A nondwelling occupancy has a calculated service load of 92 amperes on one phase and 88 amperes on the other phase. The loads have been balanced as evenly as possible. A water heater has a current draw of 19 amperes at 240 volts. The voltage at this panelboard will be singlephase, 120/240 volts. What is the neutral load?
Solution:
Since the water heater is 240 volts, it will not contribute to the neutral current. Therefore, 19 amperes can be omitted from the neutral load calculation.
The neutral load = highest calculated load – water heater Load = 92 – 19 = 73 amperes
Although the feeder conductors must have an ampere rating of at least 92 amperes, the conductor feeding the neutral must have an ampacity of at least 73 amperes.
Rule#2: Permitted Reduction in Neutral Load  1
As per NEC section 220.61(B)(1), When calculating the feeder or service neutral
load, it is permissible to apply a demand factor of 70 percent to household
electric ranges, wallmounted ovens, countermounted cooking units and
electric dryers, where the maximum unbalanced load has been determined in
accordance with Table 220.55 for ranges and Table 220.54 for dryers.

Example#2:
What is the minimum neutral load on the service for 5,500watt clothes dryer installed in a onefamily dwelling?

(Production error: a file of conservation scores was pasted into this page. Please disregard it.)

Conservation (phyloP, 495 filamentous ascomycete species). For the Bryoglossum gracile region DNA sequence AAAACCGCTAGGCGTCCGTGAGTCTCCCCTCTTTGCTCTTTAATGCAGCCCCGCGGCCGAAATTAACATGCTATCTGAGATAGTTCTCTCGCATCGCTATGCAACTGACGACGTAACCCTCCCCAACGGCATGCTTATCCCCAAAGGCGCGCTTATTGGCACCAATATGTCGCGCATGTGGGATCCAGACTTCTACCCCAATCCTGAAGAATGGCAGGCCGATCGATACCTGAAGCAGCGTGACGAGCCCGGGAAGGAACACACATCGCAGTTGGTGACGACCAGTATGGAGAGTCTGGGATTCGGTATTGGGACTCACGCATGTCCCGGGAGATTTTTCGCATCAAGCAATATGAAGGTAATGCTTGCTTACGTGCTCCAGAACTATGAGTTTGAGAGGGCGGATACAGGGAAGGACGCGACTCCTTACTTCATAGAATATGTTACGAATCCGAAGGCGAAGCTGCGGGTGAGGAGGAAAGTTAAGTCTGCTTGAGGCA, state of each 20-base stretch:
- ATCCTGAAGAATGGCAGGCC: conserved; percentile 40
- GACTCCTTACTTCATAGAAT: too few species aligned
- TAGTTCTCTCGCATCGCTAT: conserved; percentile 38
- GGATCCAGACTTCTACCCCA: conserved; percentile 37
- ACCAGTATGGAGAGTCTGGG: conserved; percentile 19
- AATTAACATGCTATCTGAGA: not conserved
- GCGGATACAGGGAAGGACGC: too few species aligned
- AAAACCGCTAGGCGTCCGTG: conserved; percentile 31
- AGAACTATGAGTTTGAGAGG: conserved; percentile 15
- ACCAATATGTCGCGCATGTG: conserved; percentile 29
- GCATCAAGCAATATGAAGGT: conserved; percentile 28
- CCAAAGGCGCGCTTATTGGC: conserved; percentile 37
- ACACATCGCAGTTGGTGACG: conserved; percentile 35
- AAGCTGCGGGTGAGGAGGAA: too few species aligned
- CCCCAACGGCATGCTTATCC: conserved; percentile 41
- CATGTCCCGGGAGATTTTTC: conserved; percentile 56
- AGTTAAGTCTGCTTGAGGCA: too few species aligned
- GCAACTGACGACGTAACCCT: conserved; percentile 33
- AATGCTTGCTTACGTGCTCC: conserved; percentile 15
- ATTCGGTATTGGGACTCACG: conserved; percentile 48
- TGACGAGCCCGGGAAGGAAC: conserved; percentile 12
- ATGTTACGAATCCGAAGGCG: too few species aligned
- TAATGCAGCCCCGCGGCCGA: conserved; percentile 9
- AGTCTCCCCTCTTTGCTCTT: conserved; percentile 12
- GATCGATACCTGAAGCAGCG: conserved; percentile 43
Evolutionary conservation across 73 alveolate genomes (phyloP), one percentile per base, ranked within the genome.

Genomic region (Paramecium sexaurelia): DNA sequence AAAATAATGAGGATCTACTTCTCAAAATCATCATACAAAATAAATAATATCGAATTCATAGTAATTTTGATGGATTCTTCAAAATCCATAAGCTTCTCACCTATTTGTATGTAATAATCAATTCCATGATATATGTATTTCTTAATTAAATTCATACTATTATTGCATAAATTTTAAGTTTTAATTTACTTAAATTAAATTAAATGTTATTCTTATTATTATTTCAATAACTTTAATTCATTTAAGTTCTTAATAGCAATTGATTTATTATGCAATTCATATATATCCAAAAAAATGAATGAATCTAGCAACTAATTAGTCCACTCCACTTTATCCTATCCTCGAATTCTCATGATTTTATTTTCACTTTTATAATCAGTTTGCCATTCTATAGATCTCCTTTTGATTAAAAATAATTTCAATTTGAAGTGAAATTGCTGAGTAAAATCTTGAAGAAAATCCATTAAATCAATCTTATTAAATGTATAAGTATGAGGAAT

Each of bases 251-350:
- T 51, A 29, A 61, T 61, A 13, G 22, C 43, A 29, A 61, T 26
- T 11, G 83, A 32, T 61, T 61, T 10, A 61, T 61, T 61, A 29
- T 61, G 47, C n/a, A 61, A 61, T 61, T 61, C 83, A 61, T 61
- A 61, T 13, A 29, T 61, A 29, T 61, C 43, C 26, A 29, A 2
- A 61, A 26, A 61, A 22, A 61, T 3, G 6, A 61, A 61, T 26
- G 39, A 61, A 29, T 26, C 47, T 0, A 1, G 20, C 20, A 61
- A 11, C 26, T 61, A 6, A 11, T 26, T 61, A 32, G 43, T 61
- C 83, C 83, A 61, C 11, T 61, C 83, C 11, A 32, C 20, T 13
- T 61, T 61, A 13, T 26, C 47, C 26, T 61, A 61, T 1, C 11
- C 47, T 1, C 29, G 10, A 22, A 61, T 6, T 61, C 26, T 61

Solution:
When calculating feeder or service neutral loads for clothes dryers, start by finding the feeder or service load.
As per Table 220.54, because there is only one dryer, the minimum service load (at 100 percent) is 5,500 voltamperes
Apply Rule#2 above; multiply the service load by 70 percent.
So, the minimum neutral load on the service = 5,500 VA × 70% = 3,850 VA
Example#3:
A 10unit apartment building will have a 12kW range in each apartment. What load will these ranges add to a service neutral calculation?
Solution:
Start by finding the feeder or service load.
As per column C of Table 220.55 for 10 appliances, the maximum demand for 10 nos. 12kW ranges is 25 kW.
Apply Rule#2 above; multiply the service load by 70 percent.
The neutral load = 25 KW × 70% = 17.5 kW
Rule#3: Permitted Reduction in Neutral Load  2
As per NEC section 220.61(B)(2), Where the calculated neutral current is more than
200 amperes, another reduction is permitted. Where the feeder or service is supplied
from a threewire DC or singlephase AC system; a fourwire, threephase,
threewire, twophase system; or a fivewire, twophase system, it is
permissible to apply a demand factor of 70 percent to that portion of the
unbalanced load in excess of 200 amperes [220.61(B)(2)]. This demand factor